, a different linkage that produces approximate straight-line motion; however, in the case of Watt's linkage, the motion is perpendicular to the line between its two endpoints, whereas in the Chebyshev linkage the motion is parallel to this line.

### Double piston

Watt intended his linkage to enable a piston acted upon by steam on alternate sides of it (double acting) to be connected to the beam of a beam engine
Beam engine
A beam engine is a type of steam engine where a pivoted overhead beam is used to apply the force from a vertical piston to a vertical connecting rod. This configuration, with the engine directly driving a pump, was first used by Thomas Newcomen around 1705 to remove water from mines in Cornwall...

, doubling its power. This required replacing the chain, used in the single piston configuration, in which steam acted only on one side of the piston (only pulling). Watt's linkage used rigid connectors that prevented the piston binding in its containing cylinder. This configuration also resulted in a smoother motion of the beam, facilitating its adaptation to rotative motion.

### Automobile suspension

Watt's linkage is used in the rear axle
Beam axle
A beam axle is a suspension system, also called a solid axle, in which one set of wheels is connected laterally by a single beam or shaft...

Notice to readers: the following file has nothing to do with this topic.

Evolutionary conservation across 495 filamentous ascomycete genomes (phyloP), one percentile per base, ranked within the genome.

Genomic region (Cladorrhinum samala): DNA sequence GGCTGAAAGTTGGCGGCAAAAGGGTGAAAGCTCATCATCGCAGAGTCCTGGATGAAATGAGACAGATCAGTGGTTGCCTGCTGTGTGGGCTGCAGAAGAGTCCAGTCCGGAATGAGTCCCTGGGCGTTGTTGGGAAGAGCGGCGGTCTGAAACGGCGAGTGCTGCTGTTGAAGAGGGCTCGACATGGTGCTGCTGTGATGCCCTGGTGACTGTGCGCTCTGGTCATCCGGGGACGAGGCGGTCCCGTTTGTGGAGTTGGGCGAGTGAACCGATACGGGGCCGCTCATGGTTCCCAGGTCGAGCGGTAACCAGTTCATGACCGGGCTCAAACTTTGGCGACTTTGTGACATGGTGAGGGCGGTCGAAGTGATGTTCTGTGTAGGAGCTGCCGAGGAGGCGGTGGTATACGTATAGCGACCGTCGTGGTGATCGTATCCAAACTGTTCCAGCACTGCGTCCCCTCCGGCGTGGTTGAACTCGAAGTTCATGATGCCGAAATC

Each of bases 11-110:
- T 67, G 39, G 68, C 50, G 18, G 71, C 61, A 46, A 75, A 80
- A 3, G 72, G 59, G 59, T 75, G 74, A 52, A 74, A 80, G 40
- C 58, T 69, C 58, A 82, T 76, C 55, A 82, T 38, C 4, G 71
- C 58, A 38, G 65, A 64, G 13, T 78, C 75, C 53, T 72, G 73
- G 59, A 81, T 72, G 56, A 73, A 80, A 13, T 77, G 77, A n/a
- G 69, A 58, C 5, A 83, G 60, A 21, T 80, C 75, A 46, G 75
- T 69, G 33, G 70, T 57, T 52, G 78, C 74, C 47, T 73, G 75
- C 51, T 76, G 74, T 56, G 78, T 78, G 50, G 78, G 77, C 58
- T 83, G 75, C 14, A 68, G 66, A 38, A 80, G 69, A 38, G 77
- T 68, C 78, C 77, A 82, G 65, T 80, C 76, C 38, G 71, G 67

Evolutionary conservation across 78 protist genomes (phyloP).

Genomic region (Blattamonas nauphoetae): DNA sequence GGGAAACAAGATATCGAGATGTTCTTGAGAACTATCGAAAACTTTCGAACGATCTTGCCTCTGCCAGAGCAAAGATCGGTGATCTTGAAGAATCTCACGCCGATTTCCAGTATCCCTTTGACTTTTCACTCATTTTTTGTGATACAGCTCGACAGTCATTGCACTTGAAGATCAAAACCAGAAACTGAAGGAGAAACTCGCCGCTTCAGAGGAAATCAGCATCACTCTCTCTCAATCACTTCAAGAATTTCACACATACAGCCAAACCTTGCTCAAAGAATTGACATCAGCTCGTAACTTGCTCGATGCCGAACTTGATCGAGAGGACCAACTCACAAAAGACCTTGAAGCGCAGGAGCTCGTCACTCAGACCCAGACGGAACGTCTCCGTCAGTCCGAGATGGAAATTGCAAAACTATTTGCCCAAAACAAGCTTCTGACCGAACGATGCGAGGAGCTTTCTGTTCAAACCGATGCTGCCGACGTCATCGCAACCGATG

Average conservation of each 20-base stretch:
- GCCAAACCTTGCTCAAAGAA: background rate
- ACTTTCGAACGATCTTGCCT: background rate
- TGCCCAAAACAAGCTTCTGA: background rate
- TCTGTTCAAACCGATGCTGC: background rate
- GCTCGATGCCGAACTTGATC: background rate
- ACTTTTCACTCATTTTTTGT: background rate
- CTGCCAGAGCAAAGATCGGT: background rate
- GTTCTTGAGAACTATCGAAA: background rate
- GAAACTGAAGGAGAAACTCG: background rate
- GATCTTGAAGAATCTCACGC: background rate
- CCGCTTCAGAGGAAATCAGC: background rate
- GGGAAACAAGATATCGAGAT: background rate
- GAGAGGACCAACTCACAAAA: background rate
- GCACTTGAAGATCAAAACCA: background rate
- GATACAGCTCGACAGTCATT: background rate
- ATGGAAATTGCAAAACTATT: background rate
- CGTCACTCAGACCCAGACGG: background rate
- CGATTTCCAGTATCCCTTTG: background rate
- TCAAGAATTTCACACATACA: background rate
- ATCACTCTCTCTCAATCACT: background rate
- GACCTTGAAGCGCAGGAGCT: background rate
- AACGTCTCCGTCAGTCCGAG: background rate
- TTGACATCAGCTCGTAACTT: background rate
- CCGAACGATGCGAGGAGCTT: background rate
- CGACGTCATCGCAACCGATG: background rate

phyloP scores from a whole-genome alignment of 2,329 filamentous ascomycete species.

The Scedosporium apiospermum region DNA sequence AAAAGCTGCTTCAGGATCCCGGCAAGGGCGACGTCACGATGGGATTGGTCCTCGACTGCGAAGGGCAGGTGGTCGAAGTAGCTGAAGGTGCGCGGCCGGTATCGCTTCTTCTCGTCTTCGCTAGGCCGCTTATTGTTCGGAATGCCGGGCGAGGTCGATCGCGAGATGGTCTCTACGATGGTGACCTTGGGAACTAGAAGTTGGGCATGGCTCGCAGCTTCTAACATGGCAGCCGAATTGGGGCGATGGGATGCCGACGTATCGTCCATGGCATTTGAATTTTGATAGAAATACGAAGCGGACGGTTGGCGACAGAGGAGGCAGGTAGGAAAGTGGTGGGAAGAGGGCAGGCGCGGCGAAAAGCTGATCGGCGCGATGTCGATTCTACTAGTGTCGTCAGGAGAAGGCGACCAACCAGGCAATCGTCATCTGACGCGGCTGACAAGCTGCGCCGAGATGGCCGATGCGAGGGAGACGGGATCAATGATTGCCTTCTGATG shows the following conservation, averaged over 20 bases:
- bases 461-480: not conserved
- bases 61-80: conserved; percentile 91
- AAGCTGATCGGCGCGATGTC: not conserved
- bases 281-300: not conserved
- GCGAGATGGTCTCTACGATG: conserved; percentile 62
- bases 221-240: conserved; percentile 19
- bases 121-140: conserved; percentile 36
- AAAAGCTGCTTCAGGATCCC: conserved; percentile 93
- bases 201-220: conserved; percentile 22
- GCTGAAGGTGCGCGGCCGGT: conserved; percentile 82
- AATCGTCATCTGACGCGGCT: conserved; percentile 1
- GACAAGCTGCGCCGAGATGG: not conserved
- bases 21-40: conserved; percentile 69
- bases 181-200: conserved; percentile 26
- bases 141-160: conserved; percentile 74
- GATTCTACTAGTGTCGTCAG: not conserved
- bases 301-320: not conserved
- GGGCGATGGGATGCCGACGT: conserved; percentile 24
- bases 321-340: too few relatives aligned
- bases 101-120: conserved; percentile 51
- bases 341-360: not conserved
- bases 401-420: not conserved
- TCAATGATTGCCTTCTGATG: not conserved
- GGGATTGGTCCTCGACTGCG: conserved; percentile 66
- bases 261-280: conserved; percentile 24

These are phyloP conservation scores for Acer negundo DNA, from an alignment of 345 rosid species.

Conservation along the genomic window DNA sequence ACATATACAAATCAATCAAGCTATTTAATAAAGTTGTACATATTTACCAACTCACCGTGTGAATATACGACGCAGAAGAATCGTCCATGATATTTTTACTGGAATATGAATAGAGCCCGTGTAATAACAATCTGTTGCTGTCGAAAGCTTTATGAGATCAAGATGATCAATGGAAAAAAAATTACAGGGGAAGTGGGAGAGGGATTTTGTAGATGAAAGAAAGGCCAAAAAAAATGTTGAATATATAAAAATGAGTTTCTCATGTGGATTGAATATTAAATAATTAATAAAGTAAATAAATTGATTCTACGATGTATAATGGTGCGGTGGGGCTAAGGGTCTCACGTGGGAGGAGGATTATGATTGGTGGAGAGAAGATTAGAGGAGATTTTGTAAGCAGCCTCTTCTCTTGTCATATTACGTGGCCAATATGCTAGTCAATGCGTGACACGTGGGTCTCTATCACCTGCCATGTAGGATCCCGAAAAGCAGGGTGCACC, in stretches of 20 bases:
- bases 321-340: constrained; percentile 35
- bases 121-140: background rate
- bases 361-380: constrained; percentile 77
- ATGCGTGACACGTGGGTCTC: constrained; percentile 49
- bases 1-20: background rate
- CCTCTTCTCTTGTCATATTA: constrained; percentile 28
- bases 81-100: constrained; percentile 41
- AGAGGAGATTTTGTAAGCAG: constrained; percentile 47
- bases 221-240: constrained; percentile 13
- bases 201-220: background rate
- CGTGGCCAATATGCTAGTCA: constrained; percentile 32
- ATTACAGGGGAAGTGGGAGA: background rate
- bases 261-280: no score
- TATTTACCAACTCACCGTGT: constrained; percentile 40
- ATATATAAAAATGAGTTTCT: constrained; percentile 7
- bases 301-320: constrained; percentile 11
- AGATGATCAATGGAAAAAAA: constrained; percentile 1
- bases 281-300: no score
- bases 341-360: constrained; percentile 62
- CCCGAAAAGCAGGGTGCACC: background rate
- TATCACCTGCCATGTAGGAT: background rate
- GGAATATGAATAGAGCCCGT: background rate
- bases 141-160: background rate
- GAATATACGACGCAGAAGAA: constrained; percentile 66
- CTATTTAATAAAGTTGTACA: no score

of some car suspensions
Suspension (vehicle)
Suspension is the term given to the system of springs, shock absorbers and linkages that connects a vehicle to its wheels. Suspension systems serve a dual purpose — contributing to the car's roadholding/handling and braking for good active safety and driving pleasure, and keeping vehicle occupants...

as an improvement over the Panhard rod
Panhard rod
A Panhard rod is a component of a car suspension system that provides lateral location of the axle...

, which was designed in the early twentieth century. Both methods intend to prevent relative sideways motion between the axle and body of the car. Watt’s linkage approximates a vertical straight line motion more closely, and does so while locating the centre of the axle rather than toward one side of the vehicle, as more commonly used when fitting a long Panhard rod.

It consists of two horizontal rods of equal length mounted at each side of the chassis. In between these two rods, a short vertical bar is connected. The center of this short vertical rod – the point which is constrained in a straight line motion - is mounted to the center of the axle. All pivoting points are free to rotate in a vertical plane.

In a way, Watt’s linkage can be seen as two Panhard rods mounted opposite each other. In Watt’s arrangement, however, the opposing curved movements introduced by the pivoting Panhard rods are compensated by the short vertical rotating bar.

The linkage can be inverted, in which case the centre P is attached to the body, and L1 and L3 mount to the axle. This reduces the unsprung mass and changes the kinematics slightly. This is used on Australian V8 Supercars.

Watt's linkage can also be used to prevent axle movement in the longitudinal direction of the car; however, this is more common in racing suspension systems. This application usually involves two Watt's linkages on each side of the axle, mounted parallel to the driving direction.